As I said yesterday, a resolution on its own is not robust enough to effect change. The definition of a resolution – a firm decision — sounds powerful, but its rigidity makes it brittle: “do or do not.” Without new systems and habits (i.e. a plan), resolutions stand little chance.
An intention, on the other hand, is flexible enough to not break when the going gets tough. Intentions require a plan, the putting in place of systems, and the cultivation of new habits. Intentions honour incremental success rather than creating a false dichotomy between success and failure.
Goals are more useful than resolutions, although in extremis even they smack of all-or-nothing, pass/fail, win/lose. Goals are the “what”, and every “what” worth its salt needs a “why” – a value.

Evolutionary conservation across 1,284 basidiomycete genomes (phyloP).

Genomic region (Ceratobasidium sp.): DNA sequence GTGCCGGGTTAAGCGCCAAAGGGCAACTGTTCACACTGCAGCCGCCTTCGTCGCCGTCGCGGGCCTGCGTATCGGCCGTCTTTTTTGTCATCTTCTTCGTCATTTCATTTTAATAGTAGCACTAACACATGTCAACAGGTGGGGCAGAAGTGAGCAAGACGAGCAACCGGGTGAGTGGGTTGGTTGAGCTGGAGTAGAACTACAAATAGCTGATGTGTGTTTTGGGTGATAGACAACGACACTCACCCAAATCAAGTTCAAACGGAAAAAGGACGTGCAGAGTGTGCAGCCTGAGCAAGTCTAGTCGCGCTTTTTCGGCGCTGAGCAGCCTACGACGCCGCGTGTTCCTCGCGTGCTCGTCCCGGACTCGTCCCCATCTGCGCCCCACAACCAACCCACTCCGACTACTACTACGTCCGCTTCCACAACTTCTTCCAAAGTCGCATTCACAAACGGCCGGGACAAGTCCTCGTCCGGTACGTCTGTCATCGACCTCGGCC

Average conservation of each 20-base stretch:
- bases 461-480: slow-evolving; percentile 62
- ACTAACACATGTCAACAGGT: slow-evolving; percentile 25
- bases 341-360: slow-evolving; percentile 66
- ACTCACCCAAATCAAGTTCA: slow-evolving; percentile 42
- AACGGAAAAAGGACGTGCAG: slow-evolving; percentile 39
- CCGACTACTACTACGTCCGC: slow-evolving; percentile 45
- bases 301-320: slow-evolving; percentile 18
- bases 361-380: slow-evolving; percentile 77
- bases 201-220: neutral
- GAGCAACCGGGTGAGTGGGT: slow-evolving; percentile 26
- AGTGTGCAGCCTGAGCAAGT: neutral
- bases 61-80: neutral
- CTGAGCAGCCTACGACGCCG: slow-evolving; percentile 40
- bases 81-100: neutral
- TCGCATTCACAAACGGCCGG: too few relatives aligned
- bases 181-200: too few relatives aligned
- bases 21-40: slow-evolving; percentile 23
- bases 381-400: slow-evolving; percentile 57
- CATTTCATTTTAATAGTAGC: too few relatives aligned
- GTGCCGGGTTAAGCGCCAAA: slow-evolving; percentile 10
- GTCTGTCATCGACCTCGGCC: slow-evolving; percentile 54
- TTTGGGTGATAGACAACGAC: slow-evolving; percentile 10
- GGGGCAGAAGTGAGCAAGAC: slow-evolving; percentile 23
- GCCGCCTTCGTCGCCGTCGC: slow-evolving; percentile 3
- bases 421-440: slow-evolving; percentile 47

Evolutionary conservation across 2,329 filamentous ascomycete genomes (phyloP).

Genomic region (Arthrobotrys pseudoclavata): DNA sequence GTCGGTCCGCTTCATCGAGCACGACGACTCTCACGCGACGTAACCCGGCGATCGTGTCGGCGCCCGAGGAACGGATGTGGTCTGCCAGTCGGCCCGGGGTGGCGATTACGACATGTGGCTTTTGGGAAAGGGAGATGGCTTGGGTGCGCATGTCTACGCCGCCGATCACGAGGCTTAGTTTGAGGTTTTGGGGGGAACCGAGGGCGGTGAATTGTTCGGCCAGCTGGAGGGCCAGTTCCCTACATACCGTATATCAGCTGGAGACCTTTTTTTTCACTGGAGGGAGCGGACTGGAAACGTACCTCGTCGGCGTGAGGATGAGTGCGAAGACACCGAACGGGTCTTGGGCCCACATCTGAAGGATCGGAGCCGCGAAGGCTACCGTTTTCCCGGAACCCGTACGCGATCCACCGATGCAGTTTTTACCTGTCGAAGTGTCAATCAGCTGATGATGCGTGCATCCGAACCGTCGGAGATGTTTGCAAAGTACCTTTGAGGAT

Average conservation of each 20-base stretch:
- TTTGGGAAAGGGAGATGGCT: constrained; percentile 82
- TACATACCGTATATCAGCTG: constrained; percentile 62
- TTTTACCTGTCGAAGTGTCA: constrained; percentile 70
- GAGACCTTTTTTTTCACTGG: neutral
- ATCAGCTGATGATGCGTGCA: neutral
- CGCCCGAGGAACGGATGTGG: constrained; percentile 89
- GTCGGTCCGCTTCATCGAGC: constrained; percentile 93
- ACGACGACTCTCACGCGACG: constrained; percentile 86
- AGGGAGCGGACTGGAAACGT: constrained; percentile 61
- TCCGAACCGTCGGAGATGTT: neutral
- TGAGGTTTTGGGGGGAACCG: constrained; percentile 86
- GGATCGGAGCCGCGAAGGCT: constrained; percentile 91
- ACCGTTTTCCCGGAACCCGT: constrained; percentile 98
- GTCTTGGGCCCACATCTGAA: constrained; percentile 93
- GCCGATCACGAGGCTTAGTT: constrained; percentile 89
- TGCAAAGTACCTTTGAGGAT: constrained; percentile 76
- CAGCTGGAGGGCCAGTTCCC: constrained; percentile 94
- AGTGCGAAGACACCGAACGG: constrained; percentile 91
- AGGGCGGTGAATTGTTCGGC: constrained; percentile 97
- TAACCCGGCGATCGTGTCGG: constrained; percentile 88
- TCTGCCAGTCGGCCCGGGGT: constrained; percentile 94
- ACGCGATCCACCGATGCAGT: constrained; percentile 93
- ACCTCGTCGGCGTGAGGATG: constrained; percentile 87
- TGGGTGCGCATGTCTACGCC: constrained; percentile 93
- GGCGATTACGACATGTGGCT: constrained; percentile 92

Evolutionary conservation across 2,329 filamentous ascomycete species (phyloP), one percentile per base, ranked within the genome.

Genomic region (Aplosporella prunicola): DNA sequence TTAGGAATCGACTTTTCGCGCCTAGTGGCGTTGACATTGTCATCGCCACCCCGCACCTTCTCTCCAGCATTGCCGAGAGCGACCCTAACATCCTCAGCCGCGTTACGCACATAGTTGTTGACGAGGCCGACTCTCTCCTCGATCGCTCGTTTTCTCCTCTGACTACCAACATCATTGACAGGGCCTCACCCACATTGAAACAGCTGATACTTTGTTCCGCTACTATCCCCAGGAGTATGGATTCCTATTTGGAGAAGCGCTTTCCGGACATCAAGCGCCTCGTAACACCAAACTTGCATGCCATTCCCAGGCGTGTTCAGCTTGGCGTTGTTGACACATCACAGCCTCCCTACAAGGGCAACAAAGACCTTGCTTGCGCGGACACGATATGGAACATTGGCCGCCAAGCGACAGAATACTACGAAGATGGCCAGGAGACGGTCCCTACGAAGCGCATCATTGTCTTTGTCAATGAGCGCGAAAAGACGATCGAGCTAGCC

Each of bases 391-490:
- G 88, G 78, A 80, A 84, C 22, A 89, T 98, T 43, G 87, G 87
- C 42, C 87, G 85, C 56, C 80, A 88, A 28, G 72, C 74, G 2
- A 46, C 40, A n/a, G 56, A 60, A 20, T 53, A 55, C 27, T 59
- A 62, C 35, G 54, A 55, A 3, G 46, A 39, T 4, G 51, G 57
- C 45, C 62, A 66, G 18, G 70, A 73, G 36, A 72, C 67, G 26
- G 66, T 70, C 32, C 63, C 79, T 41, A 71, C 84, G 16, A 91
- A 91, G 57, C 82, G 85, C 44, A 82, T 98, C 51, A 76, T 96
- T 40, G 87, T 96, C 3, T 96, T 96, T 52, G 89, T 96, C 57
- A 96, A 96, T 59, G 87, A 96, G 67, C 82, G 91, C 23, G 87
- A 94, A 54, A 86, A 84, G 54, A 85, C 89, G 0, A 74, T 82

As intentions are to resolutions, so are values to goals. As my coach says, “an intention is more powerful than a resolution; and a value is more powerful than a goal.”
Your desire to create a resolution tells you something about what you want to be different. Your intentions and values are what will actually make change happen. That is where coaches come in.
Please consider sharing this post with someone if you found it helpful.
You can sign up to receive these posts here.